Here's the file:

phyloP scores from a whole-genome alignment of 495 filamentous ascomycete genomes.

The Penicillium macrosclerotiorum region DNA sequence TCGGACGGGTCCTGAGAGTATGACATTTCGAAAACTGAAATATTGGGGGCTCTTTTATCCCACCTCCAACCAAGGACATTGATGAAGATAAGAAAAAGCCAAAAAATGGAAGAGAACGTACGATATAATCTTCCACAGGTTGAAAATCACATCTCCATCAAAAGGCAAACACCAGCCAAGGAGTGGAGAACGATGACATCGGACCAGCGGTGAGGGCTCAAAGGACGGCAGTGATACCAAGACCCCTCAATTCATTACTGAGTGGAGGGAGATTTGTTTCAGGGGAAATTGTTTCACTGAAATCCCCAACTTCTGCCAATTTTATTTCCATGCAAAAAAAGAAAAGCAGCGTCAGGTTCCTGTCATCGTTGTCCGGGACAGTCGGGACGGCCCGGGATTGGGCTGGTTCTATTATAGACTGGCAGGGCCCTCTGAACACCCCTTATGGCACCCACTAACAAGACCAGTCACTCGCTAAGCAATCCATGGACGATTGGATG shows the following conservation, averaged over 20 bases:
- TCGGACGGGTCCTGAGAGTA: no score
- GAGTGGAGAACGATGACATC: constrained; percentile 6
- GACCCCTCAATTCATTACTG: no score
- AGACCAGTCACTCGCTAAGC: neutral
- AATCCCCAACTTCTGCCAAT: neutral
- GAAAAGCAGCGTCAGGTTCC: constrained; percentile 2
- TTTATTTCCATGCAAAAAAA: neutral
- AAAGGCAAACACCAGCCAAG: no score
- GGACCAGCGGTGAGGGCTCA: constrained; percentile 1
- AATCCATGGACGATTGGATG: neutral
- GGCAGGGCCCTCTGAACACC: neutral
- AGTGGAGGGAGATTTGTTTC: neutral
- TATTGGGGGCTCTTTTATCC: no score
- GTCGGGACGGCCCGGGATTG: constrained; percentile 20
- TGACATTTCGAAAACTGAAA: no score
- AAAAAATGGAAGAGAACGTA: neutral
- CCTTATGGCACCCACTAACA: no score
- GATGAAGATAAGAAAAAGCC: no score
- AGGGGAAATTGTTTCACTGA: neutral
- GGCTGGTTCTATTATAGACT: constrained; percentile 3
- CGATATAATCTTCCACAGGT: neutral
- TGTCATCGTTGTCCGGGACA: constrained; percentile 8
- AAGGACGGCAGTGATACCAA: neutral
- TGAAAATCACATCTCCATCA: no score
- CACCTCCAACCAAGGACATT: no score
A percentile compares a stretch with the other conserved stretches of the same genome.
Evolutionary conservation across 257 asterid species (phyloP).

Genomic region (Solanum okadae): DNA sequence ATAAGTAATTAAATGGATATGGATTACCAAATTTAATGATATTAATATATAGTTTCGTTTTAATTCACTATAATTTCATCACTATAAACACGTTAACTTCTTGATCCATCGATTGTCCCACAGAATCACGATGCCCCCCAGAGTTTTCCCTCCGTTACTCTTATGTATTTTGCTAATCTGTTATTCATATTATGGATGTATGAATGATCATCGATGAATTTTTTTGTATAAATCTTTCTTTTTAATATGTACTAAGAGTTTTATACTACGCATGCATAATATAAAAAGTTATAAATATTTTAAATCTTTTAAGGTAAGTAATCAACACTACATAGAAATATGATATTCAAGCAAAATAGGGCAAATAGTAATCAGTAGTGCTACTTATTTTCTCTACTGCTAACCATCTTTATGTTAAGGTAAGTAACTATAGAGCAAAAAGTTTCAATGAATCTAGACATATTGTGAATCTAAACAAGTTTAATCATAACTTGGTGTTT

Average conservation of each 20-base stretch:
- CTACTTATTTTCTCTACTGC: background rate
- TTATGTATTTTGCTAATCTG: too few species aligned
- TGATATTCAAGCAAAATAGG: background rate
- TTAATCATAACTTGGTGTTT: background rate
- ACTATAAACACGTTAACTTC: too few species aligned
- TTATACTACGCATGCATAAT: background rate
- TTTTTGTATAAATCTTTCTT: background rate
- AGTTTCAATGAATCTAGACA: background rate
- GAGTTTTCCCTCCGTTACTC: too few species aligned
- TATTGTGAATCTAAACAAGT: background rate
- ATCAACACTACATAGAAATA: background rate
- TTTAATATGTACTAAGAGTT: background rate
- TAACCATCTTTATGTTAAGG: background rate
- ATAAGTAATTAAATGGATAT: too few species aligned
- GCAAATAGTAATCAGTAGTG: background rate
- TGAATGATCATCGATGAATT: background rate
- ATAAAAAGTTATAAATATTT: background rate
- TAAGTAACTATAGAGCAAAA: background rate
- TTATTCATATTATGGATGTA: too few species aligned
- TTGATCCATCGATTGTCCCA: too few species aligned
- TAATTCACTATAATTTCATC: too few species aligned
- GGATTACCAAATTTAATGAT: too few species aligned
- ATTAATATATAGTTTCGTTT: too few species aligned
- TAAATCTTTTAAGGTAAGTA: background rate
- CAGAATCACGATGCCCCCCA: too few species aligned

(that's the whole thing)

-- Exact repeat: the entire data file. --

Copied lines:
phyloP scores from a whole-genome alignment of 495 filamentous ascomycete genomes.

The Penicillium macrosclerotiorum region DNA sequence TCGGACGGGTCCTGAGAGTATGACATTTCGAAAACTGAAATATTGGGGGCTCTTTTATCCCACCTCCAACCAAGGACATTGATGAAGATAAGAAAAAGCCAAAAAATGGAAGAGAACGTACGATATAATCTTCCACAGGTTGAAAATCACATCTCCATCAAAAGGCAAACACCAGCCAAGGAGTGGAGAACGATGACATCGGACCAGCGGTGAGGGCTCAAAGGACGGCAGTGATACCAAGACCCCTCAATTCATTACTGAGTGGAGGGAGATTTGTTTCAGGGGAAATTGTTTCACTGAAATCCCCAACTTCTGCCAATTTTATTTCCATGCAAAAAAAGAAAAGCAGCGTCAGGTTCCTGTCATCGTTGTCCGGGACAGTCGGGACGGCCCGGGATTGGGCTGGTTCTATTATAGACTGGCAGGGCCCTCTGAACACCCCTTATGGCACCCACTAACAAGACCAGTCACTCGCTAAGCAATCCATGGACGATTGGATG shows the following conservation, averaged over 20 bases:
- TCGGACGGGTCCTGAGAGTA: no score
- GAGTGGAGAACGATGACATC: constrained; percentile 6
- GACCCCTCAATTCATTACTG: no score
- AGACCAGTCACTCGCTAAGC: neutral
- AATCCCCAACTTCTGCCAAT: neutral
- GAAAAGCAGCGTCAGGTTCC: constrained; percentile 2
- TTTATTTCCATGCAAAAAAA: neutral
- AAAGGCAAACACCAGCCAAG: no score
- GGACCAGCGGTGAGGGCTCA: constrained; percentile 1
- AATCCATGGACGATTGGATG: neutral
- GGCAGGGCCCTCTGAACACC: neutral
- AGTGGAGGGAGATTTGTTTC: neutral
- TATTGGGGGCTCTTTTATCC: no score
- GTCGGGACGGCCCGGGATTG: constrained; percentile 20
- TGACATTTCGAAAACTGAAA: no score
- AAAAAATGGAAGAGAACGTA: neutral
- CCTTATGGCACCCACTAACA: no score
- GATGAAGATAAGAAAAAGCC: no score
- AGGGGAAATTGTTTCACTGA: neutral
- GGCTGGTTCTATTATAGACT: constrained; percentile 3
- CGATATAATCTTCCACAGGT: neutral
- TGTCATCGTTGTCCGGGACA: constrained; percentile 8
- AAGGACGGCAGTGATACCAA: neutral
- TGAAAATCACATCTCCATCA: no score
- CACCTCCAACCAAGGACATT: no score
A percentile compares a stretch with the other conserved stretches of the same genome.
Evolutionary conservation across 257 asterid species (phyloP).

Genomic region (Solanum okadae): DNA sequence ATAAGTAATTAAATGGATATGGATTACCAAATTTAATGATATTAATATATAGTTTCGTTTTAATTCACTATAATTTCATCACTATAAACACGTTAACTTCTTGATCCATCGATTGTCCCACAGAATCACGATGCCCCCCAGAGTTTTCCCTCCGTTACTCTTATGTATTTTGCTAATCTGTTATTCATATTATGGATGTATGAATGATCATCGATGAATTTTTTTGTATAAATCTTTCTTTTTAATATGTACTAAGAGTTTTATACTACGCATGCATAATATAAAAAGTTATAAATATTTTAAATCTTTTAAGGTAAGTAATCAACACTACATAGAAATATGATATTCAAGCAAAATAGGGCAAATAGTAATCAGTAGTGCTACTTATTTTCTCTACTGCTAACCATCTTTATGTTAAGGTAAGTAACTATAGAGCAAAAAGTTTCAATGAATCTAGACATATTGTGAATCTAAACAAGTTTAATCATAACTTGGTGTTT

Average conservation of each 20-base stretch:
- CTACTTATTTTCTCTACTGC: background rate
- TTATGTATTTTGCTAATCTG: too few species aligned
- TGATATTCAAGCAAAATAGG: background rate
- TTAATCATAACTTGGTGTTT: background rate
- ACTATAAACACGTTAACTTC: too few species aligned
- TTATACTACGCATGCATAAT: background rate
- TTTTTGTATAAATCTTTCTT: background rate
- AGTTTCAATGAATCTAGACA: background rate
- GAGTTTTCCCTCCGTTACTC: too few species aligned
- TATTGTGAATCTAAACAAGT: background rate
- ATCAACACTACATAGAAATA: background rate
- TTTAATATGTACTAAGAGTT: background rate
- TAACCATCTTTATGTTAAGG: background rate
- ATAAGTAATTAAATGGATAT: too few species aligned
- GCAAATAGTAATCAGTAGTG: background rate
- TGAATGATCATCGATGAATT: background rate
- ATAAAAAGTTATAAATATTT: background rate
- TAAGTAACTATAGAGCAAAA: background rate
- TTATTCATATTATGGATGTA: too few species aligned
- TTGATCCATCGATTGTCCCA: too few species aligned
- TAATTCACTATAATTTCATC: too few species aligned
- GGATTACCAAATTTAATGAT: too few species aligned
- ATTAATATATAGTTTCGTTT: too few species aligned
- TAAATCTTTTAAGGTAAGTA: background rate
- CAGAATCACGATGCCCCCCA: too few species aligned